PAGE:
700/900 Quick Steer Roll Correction
7/11/ 20 - We are having a large production batch of these made and we are currently back-ordered. The production run has gone through casting and is currently being machined. We are expecting to have inventory early August.
- One piece cast 4140 Heat Treated Alloy Steel
- Includes all necessary hardware
- Utilizes factory ball joints and tie rods.
- Fixes suspension geometry issues caused from lowering without adding excessive single shear loads
- Adjustable Steering Ratio
- Adjustable Ackermann
- CAD engineered and FEA validated design
Quick Steer Roll Correction's purpose is to correct the front suspension geometry issues that result from lowering the car. Suspension systems have an "imaginary" point called a roll center (RC), the roll center is the point at which the cars suspension system pivots around. The location and height of the roll center are very important to how the car handles and accelerates out of corners. The height of the center of gravity (CG) of a car and the height of the roll center have a relationship that can be described as a lever arm. The longer the lever arm the more force the chassis will be subjected to while cornering. When the front of a 700/900 or any car is lowered the roll center moves below the ground. This increases the distance between the CG and RC, in effect, it increases the lever arm length and therefore increases the amount of body roll the car is subjected to. The front suspension has a separate roll center from the rear suspension. The rear suspension in a solid axle car has a geometry where the roll center height changes very little when the car's ride height is lowered. This leaves the rear RC high and the front RC low. If one to draw a line between the two roll center heights you would see there is an angle. The angle can be described as the roll axis inclination angle. The steeper this angle the harder it is to put the power down on corner exit. There are many other things that roll center height dictates but adjusting the front RC will affect how the back of the car works as well.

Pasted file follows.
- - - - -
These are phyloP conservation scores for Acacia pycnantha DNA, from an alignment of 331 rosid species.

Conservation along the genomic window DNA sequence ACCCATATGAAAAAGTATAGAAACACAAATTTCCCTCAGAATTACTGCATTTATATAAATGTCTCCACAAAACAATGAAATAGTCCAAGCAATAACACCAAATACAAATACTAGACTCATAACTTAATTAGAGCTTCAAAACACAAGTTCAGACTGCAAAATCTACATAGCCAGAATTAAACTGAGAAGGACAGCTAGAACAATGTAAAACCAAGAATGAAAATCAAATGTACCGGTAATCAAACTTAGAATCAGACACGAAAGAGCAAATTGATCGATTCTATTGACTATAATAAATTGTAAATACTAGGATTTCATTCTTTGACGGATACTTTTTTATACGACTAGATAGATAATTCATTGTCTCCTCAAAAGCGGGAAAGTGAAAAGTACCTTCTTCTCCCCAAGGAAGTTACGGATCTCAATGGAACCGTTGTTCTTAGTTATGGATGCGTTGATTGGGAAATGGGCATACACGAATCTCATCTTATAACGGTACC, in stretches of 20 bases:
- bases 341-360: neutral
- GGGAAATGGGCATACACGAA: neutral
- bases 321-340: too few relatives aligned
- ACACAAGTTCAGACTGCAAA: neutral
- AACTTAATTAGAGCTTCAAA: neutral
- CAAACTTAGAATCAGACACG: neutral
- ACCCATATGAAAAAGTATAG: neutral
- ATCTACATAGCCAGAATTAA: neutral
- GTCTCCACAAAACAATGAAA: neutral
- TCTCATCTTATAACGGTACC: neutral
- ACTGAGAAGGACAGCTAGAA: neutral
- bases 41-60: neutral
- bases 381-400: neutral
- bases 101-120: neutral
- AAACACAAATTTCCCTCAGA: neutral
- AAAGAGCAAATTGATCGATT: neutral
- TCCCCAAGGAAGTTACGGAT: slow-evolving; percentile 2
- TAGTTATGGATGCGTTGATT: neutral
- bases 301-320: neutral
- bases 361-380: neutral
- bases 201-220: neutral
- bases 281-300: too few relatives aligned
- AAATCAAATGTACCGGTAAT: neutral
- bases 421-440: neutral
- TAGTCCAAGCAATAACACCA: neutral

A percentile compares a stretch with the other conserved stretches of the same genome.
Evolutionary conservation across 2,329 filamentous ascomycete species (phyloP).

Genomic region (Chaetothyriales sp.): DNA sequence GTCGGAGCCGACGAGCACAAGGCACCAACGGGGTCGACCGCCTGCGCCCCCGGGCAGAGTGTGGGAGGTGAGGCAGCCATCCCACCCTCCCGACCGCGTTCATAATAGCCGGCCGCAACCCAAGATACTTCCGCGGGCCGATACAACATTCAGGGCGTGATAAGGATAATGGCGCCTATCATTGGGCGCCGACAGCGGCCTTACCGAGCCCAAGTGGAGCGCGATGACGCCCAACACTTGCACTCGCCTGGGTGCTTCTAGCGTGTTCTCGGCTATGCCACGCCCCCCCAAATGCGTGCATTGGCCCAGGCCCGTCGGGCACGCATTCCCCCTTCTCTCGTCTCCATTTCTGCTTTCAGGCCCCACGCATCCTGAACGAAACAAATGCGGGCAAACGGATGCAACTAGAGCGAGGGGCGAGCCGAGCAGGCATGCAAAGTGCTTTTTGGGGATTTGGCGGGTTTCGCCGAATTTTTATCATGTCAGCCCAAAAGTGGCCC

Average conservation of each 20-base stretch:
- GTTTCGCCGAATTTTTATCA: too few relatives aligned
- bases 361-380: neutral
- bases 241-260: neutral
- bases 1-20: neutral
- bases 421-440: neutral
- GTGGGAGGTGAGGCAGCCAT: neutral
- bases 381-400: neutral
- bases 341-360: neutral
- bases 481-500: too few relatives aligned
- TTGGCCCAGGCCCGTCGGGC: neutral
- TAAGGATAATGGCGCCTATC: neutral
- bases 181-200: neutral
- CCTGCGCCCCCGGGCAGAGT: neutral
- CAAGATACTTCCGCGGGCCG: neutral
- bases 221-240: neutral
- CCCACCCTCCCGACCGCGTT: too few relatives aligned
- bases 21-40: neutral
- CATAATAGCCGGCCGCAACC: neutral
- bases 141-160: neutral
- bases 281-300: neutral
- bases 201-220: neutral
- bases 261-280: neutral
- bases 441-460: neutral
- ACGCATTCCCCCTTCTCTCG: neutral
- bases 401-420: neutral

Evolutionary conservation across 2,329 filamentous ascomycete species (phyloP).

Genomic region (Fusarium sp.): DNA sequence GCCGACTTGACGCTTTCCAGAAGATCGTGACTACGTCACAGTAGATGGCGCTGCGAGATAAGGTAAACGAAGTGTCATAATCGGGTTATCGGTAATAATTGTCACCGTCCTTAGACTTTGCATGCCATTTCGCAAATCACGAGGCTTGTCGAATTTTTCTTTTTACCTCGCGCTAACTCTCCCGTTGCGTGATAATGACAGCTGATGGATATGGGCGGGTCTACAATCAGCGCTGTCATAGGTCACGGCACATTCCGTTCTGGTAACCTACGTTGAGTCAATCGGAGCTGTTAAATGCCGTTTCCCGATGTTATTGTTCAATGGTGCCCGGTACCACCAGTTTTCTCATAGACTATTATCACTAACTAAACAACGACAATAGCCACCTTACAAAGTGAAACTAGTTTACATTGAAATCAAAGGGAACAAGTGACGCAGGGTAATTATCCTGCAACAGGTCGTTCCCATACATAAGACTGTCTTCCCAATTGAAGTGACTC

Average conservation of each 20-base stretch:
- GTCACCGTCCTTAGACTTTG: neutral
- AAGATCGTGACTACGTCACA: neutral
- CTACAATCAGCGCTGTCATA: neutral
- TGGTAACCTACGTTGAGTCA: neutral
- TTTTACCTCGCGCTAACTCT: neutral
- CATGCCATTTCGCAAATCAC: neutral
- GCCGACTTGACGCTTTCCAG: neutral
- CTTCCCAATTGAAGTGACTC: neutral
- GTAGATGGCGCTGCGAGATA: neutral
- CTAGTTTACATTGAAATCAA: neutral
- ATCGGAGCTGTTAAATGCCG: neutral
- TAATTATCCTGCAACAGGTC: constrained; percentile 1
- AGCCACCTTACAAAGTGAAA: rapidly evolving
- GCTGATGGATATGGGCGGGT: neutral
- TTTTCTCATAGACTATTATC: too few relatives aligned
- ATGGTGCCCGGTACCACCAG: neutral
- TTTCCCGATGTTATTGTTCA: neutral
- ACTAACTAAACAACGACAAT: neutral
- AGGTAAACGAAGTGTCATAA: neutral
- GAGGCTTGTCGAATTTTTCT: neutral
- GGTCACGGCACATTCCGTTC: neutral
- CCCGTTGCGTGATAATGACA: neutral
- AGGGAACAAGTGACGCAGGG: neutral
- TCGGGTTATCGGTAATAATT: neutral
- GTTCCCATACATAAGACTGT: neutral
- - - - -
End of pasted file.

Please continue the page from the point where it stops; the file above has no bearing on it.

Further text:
The Quick Steer Roll Correctors are unique because they have an integrated steering arm, the typical/generic approach has a been a long bolt installed with a spacer off the steering arm and a separate spacer for the ball joint bracket. This is far from ideal because you are putting a large cantilevered single shear load on the bolt that supports the tie rod / rod end and this can lead to failure. The Quick Steer Roll Correctors have integrated steering arms that are compatible with the factory tie rod ends, this means no overloading in single shear. The new steering arm also presents an opportunity to modify the steering leverage ratio. The Quick Steer Roll Correctors have multiple steering leverage ratio options, The stock ratio is available, 20%, and 35% quicker ratio option. For comparison sake, the power steering has a 3.5 lock to lock ratio stock, 20% is 2.8 and 40% is 2.3.
These parts received extensive computer-aided testing and stress simulations to help remove any access weight and keep the part strong and stiff.
The Ackermann angle is a somewhat complicated concept for tuning but we left the option available to those who like to tinker or want to tweak things. As the part ships there is a "slug" or insert that locks out the adjustment, we also include a blank insert that can be drilled in any position you like. Extra blank inserts are also available.
These are beneficial too if your car is lowered 1.25" or more then factory ride height.
NOTE: It is important to make sure that the lower ball joint stud clears your wheel and tire setup during installation. These products lower the ball joint in relation to the spindle center and therefore will reduce the clearance between the ball joint and the stud. The unthreaded shank of the ball joint stud can be cut off to increase this clearance.